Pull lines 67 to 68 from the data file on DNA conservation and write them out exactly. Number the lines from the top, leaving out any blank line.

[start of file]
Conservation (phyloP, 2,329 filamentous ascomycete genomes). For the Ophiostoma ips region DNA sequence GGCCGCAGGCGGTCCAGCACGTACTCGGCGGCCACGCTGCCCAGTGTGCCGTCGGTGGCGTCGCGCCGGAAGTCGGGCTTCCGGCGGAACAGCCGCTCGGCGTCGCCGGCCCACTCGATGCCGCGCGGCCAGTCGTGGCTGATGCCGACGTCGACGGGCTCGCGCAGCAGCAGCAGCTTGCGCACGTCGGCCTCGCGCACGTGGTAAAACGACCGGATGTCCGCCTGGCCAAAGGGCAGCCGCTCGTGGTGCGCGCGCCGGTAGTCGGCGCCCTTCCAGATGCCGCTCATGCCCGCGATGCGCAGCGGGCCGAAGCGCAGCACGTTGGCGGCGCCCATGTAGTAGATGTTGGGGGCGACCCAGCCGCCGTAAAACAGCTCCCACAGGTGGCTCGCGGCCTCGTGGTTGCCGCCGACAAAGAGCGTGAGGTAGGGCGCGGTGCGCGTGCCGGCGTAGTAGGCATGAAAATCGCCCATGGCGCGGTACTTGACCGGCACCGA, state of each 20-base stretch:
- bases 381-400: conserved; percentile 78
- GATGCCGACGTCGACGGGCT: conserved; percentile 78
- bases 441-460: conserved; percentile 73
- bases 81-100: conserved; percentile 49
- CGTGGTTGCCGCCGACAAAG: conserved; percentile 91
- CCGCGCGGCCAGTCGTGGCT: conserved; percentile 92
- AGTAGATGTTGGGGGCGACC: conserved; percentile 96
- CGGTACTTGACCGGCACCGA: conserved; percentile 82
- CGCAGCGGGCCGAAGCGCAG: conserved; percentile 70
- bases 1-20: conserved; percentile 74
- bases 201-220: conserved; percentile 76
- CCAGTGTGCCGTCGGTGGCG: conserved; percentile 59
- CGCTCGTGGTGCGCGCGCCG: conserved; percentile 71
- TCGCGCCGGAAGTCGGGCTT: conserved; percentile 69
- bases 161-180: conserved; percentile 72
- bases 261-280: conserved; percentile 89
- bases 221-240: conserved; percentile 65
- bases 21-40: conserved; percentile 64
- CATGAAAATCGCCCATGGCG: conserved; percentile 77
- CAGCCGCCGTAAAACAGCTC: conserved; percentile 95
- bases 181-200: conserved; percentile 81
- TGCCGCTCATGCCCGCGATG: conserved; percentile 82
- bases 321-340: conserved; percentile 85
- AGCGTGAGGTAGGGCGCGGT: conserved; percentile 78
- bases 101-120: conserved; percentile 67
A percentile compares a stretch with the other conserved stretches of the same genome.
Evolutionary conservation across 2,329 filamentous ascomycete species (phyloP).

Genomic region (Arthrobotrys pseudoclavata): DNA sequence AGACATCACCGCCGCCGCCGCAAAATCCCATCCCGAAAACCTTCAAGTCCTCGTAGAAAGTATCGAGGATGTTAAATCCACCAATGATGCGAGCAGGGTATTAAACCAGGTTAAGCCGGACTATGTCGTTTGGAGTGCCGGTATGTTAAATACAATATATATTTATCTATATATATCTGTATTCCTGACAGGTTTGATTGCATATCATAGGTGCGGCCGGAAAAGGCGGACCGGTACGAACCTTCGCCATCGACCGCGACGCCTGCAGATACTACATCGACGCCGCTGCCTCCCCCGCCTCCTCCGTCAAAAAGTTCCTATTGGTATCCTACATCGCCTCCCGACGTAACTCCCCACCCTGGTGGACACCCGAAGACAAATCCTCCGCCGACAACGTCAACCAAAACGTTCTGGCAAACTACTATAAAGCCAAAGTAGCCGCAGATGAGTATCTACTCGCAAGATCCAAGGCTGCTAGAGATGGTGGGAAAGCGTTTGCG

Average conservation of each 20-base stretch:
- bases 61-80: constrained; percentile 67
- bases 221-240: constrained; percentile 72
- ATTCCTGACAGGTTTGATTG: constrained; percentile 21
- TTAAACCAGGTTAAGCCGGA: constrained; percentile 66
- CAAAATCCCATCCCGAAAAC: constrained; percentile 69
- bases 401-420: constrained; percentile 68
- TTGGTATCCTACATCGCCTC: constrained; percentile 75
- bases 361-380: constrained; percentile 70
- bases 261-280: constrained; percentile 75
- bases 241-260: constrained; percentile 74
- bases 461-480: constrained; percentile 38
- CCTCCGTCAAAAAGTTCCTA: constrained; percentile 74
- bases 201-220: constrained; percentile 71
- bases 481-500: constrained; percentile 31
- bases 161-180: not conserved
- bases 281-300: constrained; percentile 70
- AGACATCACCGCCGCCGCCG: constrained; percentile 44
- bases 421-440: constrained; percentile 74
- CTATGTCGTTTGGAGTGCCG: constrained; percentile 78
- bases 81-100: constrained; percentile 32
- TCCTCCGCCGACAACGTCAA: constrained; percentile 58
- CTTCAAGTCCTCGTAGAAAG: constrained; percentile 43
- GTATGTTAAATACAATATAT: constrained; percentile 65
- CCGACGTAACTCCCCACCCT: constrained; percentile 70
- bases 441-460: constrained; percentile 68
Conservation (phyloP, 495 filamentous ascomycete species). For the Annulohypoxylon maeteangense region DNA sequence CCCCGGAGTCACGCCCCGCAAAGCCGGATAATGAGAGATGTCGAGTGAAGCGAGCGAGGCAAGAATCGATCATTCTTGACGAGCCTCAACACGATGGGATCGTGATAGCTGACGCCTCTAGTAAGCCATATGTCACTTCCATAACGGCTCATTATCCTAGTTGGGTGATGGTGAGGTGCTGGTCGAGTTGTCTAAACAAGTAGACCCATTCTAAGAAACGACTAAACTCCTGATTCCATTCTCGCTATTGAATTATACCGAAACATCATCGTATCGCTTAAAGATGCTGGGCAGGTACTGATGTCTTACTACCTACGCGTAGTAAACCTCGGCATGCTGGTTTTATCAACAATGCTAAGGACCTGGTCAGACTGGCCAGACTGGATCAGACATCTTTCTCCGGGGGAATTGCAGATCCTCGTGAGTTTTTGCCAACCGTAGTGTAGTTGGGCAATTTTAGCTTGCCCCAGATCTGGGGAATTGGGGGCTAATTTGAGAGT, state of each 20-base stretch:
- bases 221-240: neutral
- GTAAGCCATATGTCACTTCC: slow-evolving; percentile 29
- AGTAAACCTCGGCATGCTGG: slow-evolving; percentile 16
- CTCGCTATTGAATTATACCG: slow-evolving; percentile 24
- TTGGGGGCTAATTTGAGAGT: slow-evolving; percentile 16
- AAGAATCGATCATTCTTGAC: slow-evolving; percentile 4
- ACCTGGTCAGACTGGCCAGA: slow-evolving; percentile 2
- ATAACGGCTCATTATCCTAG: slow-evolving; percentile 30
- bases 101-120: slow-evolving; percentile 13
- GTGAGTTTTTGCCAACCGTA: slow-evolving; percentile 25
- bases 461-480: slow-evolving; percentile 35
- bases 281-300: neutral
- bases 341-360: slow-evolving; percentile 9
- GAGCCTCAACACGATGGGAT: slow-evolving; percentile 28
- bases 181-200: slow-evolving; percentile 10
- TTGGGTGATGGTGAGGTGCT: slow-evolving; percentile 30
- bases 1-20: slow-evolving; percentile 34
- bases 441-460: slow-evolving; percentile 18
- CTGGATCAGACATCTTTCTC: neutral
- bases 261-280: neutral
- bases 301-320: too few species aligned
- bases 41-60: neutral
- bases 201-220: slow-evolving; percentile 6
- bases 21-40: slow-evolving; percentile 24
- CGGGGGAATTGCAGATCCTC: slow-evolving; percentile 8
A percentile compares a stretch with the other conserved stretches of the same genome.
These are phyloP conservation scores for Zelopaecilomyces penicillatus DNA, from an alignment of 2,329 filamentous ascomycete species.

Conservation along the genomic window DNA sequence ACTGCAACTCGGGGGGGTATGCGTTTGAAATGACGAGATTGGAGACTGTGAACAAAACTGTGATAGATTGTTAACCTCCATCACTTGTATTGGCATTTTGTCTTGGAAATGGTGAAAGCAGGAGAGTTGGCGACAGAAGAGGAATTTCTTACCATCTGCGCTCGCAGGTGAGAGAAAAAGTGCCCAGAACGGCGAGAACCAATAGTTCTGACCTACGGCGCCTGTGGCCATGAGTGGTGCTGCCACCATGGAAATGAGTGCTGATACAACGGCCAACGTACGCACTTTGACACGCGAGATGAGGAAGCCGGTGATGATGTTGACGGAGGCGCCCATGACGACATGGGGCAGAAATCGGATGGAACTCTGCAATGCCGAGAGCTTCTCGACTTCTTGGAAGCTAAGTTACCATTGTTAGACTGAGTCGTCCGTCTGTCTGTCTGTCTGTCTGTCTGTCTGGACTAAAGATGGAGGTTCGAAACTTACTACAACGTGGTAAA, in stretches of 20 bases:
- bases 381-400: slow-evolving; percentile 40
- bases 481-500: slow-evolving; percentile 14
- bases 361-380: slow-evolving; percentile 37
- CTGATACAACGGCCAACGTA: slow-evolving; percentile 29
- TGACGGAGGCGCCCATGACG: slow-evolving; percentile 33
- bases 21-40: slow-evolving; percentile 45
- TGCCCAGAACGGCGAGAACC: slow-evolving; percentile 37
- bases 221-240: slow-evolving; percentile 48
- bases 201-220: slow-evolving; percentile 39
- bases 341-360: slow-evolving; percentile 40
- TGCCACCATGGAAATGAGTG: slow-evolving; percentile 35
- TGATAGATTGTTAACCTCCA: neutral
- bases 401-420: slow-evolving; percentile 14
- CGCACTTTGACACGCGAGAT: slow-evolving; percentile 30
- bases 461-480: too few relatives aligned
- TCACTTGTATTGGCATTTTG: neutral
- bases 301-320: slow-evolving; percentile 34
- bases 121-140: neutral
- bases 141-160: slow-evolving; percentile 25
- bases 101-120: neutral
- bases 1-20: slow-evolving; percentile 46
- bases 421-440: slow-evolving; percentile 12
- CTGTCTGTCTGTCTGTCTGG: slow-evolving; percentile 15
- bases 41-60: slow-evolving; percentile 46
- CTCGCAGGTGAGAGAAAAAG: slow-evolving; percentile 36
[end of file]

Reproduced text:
- bases 461-480: slow-evolving; percentile 35
- bases 281-300: neutral